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Avalos v. City of New York Board of Education

SUPREME COURT OF THE STATE OF NEW YORK APPELLATE DIVISION SECOND JUDICIAL DEPARTMENT


November 4, 2009

IN THE MATTER OF LIZ AVALOS, ETC., ET AL., APPELLANTS,
v.
CITY OF NEW YORK BOARD OF EDUCATION, RESPONDENT.

In a proceeding pursuant to General Municipal Law § 50-e(5) for leave to serve a late notice of claim, the petitioners appeal, as limited by their brief, from so much of an order of the Supreme Court, Queens County (Kerrigan, J.), dated August 14, 2008, as denied the petition.

Published by New York State Law Reporting Bureau pursuant to Judiciary Law § 431.

This opinion is uncorrected and subject to revision before publication in the Official Reports.

STEVEN W. FISHER, J.P., JOSEPH COVELLO, THOMAS A. DICKERSON and PLUMMER E. LOTT, JJ.

(Index No. 10157/08)

DECISION & ORDER

ORDERED that the order is affirmed insofar as appealed from, with costs.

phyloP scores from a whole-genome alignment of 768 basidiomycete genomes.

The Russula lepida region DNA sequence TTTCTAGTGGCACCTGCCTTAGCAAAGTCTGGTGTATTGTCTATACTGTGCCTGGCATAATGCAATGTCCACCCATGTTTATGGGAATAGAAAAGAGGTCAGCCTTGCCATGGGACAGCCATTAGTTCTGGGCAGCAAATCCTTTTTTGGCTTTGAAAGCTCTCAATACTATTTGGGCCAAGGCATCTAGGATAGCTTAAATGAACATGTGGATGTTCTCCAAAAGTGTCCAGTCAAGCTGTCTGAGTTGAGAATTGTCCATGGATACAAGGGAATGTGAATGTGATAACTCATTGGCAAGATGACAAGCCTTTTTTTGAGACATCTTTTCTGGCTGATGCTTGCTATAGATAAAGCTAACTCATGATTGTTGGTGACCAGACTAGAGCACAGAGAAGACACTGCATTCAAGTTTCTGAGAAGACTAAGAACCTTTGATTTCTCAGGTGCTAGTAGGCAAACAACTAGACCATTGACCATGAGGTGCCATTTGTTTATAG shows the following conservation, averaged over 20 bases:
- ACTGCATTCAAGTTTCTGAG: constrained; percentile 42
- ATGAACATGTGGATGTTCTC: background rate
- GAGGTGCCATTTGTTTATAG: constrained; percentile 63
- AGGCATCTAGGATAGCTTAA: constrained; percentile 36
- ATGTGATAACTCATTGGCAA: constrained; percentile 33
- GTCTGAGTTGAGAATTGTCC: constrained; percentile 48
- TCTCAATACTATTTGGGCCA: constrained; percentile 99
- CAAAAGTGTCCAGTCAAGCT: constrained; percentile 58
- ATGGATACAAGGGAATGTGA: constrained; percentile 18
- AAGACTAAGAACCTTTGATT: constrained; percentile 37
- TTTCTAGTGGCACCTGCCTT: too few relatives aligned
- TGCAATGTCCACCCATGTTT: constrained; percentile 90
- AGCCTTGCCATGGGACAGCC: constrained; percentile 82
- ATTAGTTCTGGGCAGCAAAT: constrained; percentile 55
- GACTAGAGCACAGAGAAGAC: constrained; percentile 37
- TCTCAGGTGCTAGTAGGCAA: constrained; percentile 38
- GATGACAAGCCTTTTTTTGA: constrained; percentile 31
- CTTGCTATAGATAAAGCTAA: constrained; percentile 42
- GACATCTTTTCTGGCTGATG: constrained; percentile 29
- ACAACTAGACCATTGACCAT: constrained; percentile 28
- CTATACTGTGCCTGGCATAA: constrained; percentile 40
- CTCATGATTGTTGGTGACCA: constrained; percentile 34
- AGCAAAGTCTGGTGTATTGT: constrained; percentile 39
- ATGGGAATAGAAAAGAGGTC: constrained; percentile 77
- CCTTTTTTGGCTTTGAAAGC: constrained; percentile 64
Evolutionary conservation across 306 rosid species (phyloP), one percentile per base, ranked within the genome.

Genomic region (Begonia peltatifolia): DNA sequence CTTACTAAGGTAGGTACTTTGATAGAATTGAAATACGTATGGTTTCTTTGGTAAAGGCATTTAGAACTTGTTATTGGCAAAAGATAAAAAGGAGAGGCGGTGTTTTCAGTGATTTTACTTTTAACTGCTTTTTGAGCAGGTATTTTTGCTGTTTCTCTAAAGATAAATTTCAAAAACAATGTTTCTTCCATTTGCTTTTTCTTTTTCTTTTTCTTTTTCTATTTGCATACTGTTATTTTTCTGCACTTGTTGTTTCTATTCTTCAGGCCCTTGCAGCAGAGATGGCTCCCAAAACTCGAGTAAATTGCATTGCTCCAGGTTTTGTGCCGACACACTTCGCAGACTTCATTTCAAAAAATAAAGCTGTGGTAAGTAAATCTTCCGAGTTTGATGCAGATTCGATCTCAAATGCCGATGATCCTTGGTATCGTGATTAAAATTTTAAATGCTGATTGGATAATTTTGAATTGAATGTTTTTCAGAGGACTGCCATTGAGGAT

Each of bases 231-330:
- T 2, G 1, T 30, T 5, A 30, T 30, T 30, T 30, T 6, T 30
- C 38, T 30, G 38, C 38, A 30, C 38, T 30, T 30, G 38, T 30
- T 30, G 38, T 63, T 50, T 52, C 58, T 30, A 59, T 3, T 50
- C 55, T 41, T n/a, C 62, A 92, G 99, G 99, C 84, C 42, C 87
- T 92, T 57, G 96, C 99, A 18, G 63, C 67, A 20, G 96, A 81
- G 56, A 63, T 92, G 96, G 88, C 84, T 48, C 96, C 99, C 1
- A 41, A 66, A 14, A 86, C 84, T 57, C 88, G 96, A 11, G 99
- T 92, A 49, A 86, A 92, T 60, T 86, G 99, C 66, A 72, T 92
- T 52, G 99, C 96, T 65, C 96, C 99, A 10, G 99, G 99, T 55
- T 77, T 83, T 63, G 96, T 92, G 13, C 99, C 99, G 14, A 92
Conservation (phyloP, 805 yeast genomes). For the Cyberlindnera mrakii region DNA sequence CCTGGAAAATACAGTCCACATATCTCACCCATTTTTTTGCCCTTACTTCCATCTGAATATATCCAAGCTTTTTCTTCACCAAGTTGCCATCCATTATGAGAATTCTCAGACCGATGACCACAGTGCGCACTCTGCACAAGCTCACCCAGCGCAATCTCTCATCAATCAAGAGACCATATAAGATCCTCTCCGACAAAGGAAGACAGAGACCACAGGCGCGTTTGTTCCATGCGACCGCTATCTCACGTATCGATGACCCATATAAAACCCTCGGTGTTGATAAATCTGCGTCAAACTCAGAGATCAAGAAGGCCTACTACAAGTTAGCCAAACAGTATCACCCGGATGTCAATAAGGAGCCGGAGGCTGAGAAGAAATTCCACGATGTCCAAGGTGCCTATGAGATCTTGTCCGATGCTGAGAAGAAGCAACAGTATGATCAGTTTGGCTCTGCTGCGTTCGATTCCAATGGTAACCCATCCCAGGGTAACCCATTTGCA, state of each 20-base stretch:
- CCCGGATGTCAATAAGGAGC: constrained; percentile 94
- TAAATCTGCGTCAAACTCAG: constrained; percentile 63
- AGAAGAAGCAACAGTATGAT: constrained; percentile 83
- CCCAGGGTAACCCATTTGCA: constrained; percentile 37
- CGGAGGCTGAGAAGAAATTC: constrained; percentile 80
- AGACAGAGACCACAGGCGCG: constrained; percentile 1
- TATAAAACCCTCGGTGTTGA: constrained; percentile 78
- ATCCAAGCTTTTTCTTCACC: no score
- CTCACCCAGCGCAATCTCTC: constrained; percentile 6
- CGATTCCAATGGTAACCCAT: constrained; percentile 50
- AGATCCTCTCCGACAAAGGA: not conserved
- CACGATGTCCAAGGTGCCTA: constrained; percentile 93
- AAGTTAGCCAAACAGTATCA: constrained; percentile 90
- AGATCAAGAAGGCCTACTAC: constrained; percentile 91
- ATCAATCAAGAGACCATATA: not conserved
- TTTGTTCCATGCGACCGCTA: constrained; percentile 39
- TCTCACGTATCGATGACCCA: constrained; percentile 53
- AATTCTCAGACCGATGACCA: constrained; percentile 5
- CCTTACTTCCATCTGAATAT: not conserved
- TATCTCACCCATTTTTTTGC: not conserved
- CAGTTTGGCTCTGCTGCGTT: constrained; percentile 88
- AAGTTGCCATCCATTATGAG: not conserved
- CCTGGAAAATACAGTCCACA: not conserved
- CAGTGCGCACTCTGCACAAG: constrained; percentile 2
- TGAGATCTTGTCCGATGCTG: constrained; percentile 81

In determining whether to grant leave to serve a late notice of claim, the court must consider, among other things, whether (1) there is a reasonable excuse for the delay, (2) the public corporation acquired actual knowledge of the essential facts constituting the claim within 90 days of the claim's accrual or a reasonable time thereafter, and (3) the delay in serving the notice of claim would result in substantial prejudice to the public corporation defending on the merits (see General Municipal Law § 50-e[5]; Matter of Felice v Eastport/South Manor Cent. School Dist., 50 AD3d 138, 147-153). Here, the petitioners failed to present a reasonable excuse for failing to serve a timely notice of claim (see Matter of Tineo v City of New York, 273 AD2d 397; Matter of Jackson v City of New Rochelle, 227 AD2d 483). In addition, the petitioners failed to demonstrate that the respondent had actual notice of the essential facts constituting their claim within 90 days of their claim's accrual or a reasonable time thereafter (see Matter of Denlea v Mahopac Cent. School Dist., 232 AD2d 558, 559-560). Finally, the petitioners failed to establish that the delay in serving the notice of claim would not result in substantial prejudice to the respondent defending on the merits (id. at 559-560). Accordingly, the Supreme Court did not improvidently exercise its discretion in denying the petition for leave to serve a late notice of claim.

FISHER, J.P., COVELLO, DICKERSON and LOTT, JJ., concur.

20091104

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